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The UK Budget 2012 and its Effect on QROPS Pension Transfers

The new UK budget 2012 has numerous effects on people born in the UK, but now living abroad with respect to both taxes and QROPS pension transfers.

uk budget 2012
UK Budget 2012 and QROPS Pension Transfers for British Expats

UK Budget 2012 Summary

Middle income earners get slammed in the new UK budget 2012. 325,000 more workers will pay the higher rate of tax of 40% as the income tax threshold will be lowered. The UK budget 2012 says the higher-rate threshold will be frozen at £42,475 in 2012-13. The next year, it will be reduced to £41,450. Further reductions mean that this could possibly affect 5 million people by 2014.

One of the main effects of the UK Budget 2012 is top rate tax payers will have their UK rates slashed from 50% to 45%. But, seeing as you can transfer your pension to a country abroad and effectively pay ZERO income tax as well as avoid the 55% death tax, a transfer of an existing private or company pension to a QROPS is still desirable in many cases.

More worrying for high net worth individuals, the maximum annual allowance going into a pension scheme is £50,000 per year. However, we can help high net worth individuals put their pensions into a QNUPS (Qualifying Non-UK Pension Scheme) for tax efficiency.

Furthermore, the lifetime allowance for transferring their UK pensions into a QROPS is now £1,500,000, a reduction of £300,000 from last year.

As a further hit in the UK Budget 2012, the personal allowance on income tax will be gradually withdrawn for income over £100,000 at a rate of £1 of allowance lost for every £2 over £100,000 until it is completely removed. So, if you leave your pension in a UK scheme, you would be taxed 45% on the entire amount.

So, the new UK budget 2012 strengthens the argument for QROPS in many cases for higher rate tax payers.

Contact me at info@qropsspecialists.com for more information and a free guide regarding the transfers.

UK Budget 2012 Report and QROPS Rules Changes. Full Summary

UK BUDGET REPORT 2012: 21st March

Below is a summary of the main UK budget 2012 announcements applicable to personal wealth and finance.

Life Insurance Policies: Time Apportionment Relief

A consultation on the reform of time apportionment relief will take place, reflecting a policyholder’s period of residence outside the UK. The consultation will focus on matters including an extension of the rules to onshore bonds and to reflect the residence position of previous owners of a policy. It is intended that this consultation will result in legislation for inclusion in Finance Bill 2013

Life Insurance Policies: Income Tax Avoidance

Avoidance measures will be introduced where:

1. There have been gains earlier in the life of the policy or contract but the gains were not chargeable to UK income tax. (An example of this is where earlier gains were attributable to a person who was not UK resident).

2. Individuals who have entered into certain “cluster policy” arrangements that defer any income tax until the final policy in the cluster comes to an end.

These measures will amend the rules for calculating the amount of gains from the relevant policies and contracts and puts beyond doubt that the gains liable to income tax are not reduced by the fact that there are untaxed earlier gains in the policy or contracts, or by the use of certain cluster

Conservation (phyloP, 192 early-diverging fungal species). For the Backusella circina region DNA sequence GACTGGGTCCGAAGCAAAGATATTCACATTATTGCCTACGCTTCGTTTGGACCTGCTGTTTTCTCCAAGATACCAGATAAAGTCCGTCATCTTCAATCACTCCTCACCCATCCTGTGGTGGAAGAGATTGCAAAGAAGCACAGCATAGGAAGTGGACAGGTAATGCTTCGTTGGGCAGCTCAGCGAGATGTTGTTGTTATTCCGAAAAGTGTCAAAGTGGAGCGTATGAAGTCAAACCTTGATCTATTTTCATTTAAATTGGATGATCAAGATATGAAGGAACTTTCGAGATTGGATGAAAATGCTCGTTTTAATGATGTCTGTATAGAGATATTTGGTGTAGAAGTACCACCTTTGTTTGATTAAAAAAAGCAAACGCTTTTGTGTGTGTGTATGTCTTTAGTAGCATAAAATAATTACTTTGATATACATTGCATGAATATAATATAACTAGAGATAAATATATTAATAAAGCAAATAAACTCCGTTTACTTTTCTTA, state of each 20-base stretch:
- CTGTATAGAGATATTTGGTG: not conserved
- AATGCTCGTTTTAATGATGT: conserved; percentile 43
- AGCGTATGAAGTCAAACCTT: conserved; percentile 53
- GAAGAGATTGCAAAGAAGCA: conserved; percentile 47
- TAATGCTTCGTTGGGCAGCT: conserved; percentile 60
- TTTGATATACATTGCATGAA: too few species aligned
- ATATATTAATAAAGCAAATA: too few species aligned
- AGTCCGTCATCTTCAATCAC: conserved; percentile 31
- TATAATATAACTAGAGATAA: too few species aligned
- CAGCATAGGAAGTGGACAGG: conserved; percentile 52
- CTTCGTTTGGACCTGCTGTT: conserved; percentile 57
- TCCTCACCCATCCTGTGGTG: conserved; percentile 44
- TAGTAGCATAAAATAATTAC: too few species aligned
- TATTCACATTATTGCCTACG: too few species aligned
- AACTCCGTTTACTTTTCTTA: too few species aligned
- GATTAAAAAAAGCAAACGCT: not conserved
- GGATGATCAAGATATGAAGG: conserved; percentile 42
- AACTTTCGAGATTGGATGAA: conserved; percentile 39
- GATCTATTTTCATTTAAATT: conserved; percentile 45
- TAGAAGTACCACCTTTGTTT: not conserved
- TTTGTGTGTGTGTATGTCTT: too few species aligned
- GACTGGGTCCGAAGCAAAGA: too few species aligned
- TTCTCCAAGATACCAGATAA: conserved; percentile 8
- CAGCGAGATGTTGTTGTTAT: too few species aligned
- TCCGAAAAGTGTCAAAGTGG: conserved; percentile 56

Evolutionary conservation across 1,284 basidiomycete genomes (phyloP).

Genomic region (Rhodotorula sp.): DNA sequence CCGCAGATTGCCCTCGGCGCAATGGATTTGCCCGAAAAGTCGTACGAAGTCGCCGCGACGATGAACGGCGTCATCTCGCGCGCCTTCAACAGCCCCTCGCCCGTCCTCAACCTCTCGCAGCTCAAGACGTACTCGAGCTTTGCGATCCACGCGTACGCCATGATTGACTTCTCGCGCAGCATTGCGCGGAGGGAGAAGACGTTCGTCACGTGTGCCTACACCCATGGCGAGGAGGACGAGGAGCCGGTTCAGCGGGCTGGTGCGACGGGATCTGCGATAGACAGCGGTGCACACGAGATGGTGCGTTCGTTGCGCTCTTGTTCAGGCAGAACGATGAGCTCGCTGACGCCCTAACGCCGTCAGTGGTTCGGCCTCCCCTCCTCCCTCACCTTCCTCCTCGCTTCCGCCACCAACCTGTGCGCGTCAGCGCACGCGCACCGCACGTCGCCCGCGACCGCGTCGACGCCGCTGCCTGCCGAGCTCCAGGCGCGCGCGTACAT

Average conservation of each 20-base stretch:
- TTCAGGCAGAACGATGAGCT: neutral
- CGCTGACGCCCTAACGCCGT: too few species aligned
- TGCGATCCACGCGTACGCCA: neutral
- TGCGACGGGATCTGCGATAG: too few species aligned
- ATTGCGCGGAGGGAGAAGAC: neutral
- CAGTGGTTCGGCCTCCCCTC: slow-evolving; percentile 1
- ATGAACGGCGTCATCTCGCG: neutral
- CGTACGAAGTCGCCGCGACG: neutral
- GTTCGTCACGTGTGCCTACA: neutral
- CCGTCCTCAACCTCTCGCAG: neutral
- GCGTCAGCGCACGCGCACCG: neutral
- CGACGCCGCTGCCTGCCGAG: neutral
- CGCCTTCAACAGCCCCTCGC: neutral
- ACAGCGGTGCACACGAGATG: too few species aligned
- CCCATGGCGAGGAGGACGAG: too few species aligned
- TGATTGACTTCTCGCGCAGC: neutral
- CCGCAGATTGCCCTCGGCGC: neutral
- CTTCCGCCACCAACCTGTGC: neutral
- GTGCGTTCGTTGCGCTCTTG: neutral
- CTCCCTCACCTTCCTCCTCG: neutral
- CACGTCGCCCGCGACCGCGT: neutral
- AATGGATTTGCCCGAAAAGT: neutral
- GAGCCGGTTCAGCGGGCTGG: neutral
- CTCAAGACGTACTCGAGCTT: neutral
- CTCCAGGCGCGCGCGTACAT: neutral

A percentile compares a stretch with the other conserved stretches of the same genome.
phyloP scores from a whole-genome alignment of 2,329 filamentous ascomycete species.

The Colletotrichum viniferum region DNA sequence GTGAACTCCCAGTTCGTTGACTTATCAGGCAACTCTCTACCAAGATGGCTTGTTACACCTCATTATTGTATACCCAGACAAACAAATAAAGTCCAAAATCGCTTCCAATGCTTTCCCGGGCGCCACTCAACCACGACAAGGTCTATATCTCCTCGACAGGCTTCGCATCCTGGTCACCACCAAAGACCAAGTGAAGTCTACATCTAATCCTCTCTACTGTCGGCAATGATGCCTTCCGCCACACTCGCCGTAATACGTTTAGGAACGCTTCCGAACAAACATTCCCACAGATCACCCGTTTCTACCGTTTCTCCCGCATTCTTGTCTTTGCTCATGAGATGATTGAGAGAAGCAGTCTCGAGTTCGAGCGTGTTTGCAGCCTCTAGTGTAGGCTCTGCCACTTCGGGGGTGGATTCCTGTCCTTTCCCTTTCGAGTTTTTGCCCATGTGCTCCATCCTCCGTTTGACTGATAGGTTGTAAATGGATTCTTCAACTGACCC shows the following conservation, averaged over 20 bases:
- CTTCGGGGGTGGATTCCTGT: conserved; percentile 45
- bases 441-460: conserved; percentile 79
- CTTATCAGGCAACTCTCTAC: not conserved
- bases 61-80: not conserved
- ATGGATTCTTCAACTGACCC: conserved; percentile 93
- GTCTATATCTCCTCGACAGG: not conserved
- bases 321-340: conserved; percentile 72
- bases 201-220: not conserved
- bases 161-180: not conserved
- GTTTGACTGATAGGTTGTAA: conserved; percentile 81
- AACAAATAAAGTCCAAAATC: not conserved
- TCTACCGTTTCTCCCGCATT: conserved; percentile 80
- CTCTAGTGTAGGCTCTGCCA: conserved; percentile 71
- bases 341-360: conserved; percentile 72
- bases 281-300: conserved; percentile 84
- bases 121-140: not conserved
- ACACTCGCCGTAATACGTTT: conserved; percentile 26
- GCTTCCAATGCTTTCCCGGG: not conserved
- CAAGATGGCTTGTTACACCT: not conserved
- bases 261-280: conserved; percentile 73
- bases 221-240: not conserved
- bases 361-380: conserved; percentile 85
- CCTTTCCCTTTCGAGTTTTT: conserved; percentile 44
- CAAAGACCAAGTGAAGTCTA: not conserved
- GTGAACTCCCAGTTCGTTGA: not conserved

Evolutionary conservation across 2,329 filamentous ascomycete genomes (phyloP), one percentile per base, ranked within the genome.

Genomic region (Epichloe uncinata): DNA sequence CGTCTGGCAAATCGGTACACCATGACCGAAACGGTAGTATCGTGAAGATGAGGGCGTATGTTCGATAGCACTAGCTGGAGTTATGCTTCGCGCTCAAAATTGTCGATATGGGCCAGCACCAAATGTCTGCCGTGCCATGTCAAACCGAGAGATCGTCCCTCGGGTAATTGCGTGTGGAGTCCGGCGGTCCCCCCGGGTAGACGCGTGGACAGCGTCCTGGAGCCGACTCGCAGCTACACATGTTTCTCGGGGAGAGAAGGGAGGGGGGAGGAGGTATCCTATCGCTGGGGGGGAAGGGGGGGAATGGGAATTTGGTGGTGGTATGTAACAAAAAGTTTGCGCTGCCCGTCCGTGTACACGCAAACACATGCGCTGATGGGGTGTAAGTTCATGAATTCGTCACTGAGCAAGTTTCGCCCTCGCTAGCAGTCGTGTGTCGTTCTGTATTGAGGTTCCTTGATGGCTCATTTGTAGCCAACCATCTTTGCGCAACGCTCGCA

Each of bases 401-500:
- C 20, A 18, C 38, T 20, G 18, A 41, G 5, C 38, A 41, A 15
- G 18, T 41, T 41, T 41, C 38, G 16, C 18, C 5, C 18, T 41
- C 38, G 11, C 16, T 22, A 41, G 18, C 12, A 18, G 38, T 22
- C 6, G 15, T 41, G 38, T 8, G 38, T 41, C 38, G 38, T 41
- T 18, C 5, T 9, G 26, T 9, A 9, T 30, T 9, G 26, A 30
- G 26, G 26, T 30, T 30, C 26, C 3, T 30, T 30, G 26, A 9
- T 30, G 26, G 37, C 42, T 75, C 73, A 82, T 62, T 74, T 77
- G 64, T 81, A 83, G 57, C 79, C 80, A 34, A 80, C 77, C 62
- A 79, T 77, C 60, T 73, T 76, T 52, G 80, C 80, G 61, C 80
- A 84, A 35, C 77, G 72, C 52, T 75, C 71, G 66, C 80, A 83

The measures have effect for relevant policies and contracts made on or after 21 March 2012 and for pre-existing policies where certain events arise after this date.

UK Budget 2012 Life insurance: Qualifying Policies

The premiums that can be paid into qualifying life insurance policies each year will be limited with effect from 6 April 2013. Policies issued on or after this date will only be Qualifying Policies where the premiums payable for an individual into a policy or policies do not exceed £3,600 each year.
Transitional provisions will also apply to qualifying policies issued on or after 21 March 2012 and before 6 April 2013, and before 21 March 2012 where certain variations are made after this date.

These provisions will ensure that income tax relief continues to apply to benefits from these policies but only in respect of the premiums paid before 6 April 2013 and premiums paid up to the limit on or after this date. This measure will be the subject of formal consultation with legislation to be
introduced in Finance Bill 2013.

UK Budget 2012 General Anti-Avoidance Rule (GAAR)

The Government has accepted the recommendation of the Aaronson Report, published on 11 November 2011, that a GAAR targeted at artificial and abusive tax avoidance schemes would improve the UK’s ability to tackle tax avoidance whilst maintaining the attractiveness of the UK economy as a location for genuine business investment.

The Government will consult on: new draft legislation which will be based on the recommendations of the Aaronson Report; establishment of the Advisory Panel; and the development of full explanatory guidance. In addition it will extend the GAAR to SDLT. The consultation will be issued in summer 2012 with a view to introducing legislation in Finance Bill 2013. The Government stated that it is committed to ensuring that this legislation effectively tackles abusive tax avoidance and that the supporting guidance is practical both for taxpayers and for HMRC.

UK Budget 2012 Cap on Unlimited Tax Reliefs

Legislation will be introduced in Finance Bill 2013 to apply a cap on income tax reliefs claimed by individuals from 6 April 2013. The cap will apply only to reliefs which are currently unlimited. For anyone seeking to claim more than £50,000 in reliefs, a cap will be set at 25 per cent of income (or £50,000, whichever is greater). Draft legislation will be published for consultation later this year.